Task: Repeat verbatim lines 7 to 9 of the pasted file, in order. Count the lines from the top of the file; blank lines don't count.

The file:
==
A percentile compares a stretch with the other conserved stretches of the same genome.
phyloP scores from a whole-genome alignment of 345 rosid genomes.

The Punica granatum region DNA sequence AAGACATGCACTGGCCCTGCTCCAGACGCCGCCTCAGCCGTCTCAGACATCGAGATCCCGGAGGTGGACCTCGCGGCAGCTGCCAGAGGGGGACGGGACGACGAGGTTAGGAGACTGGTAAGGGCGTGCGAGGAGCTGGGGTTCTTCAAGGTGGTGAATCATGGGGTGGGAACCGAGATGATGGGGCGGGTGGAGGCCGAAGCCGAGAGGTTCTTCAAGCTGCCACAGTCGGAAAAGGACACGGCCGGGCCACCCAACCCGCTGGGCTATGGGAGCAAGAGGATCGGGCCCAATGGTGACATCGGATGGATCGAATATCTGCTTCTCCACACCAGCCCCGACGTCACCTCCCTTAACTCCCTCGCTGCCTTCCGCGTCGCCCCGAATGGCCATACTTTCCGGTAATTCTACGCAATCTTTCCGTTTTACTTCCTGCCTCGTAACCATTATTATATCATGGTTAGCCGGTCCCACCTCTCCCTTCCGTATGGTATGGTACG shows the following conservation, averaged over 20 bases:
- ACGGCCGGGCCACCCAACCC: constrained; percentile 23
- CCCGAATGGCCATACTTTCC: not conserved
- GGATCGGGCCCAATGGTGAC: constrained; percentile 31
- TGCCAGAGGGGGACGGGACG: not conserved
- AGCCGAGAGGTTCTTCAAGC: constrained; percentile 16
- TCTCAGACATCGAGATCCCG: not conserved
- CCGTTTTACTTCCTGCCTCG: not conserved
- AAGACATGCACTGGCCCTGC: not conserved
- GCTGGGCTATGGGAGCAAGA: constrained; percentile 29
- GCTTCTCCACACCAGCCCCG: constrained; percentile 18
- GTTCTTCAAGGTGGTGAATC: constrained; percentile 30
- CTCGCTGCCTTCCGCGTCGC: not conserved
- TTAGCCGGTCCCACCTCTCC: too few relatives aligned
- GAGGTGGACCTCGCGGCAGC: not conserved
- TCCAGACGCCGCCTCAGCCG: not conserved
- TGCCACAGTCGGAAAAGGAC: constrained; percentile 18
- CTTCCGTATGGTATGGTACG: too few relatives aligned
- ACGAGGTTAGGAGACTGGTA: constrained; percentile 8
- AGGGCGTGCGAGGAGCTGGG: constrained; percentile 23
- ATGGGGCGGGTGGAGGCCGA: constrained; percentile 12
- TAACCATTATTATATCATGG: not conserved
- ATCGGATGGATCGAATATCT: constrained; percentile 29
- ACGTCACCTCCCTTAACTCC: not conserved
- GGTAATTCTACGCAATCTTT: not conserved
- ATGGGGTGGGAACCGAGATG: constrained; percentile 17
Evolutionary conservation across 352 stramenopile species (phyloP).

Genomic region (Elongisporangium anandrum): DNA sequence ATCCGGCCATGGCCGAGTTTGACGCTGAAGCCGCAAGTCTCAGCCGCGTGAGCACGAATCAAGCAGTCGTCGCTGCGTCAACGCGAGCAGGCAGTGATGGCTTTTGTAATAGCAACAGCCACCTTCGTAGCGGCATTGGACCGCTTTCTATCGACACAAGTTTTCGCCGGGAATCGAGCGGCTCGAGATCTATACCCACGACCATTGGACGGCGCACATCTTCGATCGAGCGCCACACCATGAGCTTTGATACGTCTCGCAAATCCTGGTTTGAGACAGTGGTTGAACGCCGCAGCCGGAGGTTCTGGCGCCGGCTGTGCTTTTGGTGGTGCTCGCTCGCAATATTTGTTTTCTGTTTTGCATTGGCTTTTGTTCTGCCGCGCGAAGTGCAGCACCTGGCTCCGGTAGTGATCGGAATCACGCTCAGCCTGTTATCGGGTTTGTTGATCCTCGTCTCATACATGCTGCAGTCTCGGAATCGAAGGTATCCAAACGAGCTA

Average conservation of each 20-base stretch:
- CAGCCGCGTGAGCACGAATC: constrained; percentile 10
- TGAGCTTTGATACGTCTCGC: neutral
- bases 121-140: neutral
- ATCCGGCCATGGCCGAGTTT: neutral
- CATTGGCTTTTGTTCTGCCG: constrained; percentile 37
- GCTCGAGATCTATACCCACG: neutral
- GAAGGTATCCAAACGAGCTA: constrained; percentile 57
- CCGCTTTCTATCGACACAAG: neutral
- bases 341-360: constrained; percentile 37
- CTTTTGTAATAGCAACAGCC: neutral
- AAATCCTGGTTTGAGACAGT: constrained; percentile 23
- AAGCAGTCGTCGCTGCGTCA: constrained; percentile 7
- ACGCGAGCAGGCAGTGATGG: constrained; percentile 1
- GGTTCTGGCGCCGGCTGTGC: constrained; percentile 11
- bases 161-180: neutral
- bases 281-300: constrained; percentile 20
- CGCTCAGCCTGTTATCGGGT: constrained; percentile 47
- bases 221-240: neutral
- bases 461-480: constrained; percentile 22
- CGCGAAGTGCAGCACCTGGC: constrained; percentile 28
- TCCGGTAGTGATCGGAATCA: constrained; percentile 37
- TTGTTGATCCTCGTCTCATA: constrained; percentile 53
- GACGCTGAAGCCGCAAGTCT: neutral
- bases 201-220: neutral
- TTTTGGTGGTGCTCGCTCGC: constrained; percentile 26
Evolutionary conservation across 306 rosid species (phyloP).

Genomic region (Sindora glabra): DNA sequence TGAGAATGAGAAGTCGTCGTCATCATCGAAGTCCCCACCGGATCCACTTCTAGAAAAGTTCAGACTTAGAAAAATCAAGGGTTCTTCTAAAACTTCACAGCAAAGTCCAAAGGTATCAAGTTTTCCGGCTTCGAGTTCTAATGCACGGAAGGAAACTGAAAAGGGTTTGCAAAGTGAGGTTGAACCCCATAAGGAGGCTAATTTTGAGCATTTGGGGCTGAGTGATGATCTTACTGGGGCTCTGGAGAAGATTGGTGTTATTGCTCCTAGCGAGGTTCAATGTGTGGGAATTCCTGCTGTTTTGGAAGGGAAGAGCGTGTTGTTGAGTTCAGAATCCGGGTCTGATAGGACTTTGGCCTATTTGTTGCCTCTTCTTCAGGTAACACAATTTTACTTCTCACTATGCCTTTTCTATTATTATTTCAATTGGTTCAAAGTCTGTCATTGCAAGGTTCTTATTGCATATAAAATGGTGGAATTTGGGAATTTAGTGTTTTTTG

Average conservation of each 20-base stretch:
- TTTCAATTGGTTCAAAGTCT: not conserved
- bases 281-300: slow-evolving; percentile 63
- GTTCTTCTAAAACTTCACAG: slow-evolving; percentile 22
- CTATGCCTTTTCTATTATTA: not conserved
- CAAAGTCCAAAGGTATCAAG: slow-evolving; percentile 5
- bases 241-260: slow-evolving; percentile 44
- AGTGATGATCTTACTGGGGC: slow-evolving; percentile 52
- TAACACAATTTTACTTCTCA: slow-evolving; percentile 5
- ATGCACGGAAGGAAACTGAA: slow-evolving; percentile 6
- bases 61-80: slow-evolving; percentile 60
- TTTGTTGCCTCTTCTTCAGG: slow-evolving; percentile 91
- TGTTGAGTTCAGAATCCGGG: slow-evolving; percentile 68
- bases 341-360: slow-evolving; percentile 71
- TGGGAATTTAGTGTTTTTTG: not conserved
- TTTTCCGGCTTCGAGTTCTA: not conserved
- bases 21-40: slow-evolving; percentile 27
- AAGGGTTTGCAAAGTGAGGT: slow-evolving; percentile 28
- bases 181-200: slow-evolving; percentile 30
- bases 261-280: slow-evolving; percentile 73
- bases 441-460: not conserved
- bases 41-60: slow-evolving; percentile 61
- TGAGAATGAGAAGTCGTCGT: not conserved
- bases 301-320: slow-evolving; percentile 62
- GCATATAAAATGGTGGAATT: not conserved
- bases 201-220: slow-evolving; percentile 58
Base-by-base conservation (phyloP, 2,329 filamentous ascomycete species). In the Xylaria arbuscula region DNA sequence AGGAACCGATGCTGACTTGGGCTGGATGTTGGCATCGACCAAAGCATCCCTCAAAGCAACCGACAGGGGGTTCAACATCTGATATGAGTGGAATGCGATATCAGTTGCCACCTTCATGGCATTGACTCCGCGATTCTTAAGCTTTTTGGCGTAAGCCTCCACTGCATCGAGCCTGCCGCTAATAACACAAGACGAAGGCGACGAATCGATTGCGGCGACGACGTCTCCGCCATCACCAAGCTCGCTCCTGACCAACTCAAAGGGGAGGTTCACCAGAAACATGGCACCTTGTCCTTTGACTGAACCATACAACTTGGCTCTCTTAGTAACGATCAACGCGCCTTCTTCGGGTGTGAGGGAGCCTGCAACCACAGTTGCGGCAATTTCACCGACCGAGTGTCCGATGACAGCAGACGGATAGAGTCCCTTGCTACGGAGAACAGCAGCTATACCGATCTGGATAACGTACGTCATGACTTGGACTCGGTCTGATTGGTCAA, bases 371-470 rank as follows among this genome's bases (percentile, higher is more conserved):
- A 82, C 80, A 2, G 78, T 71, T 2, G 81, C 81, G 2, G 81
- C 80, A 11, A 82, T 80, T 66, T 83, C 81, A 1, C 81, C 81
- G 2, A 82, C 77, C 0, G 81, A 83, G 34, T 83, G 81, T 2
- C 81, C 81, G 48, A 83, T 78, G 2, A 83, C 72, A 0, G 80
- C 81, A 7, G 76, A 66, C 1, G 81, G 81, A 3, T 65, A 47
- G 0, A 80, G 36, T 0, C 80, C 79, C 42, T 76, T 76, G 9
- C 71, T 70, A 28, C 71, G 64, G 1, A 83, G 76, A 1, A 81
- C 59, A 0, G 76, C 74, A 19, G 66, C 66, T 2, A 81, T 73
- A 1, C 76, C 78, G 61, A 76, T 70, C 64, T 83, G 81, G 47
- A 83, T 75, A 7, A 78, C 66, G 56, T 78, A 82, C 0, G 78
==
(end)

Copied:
- TGCCAGAGGGGGACGGGACG: not conserved
- AGCCGAGAGGTTCTTCAAGC: constrained; percentile 16
- TCTCAGACATCGAGATCCCG: not conserved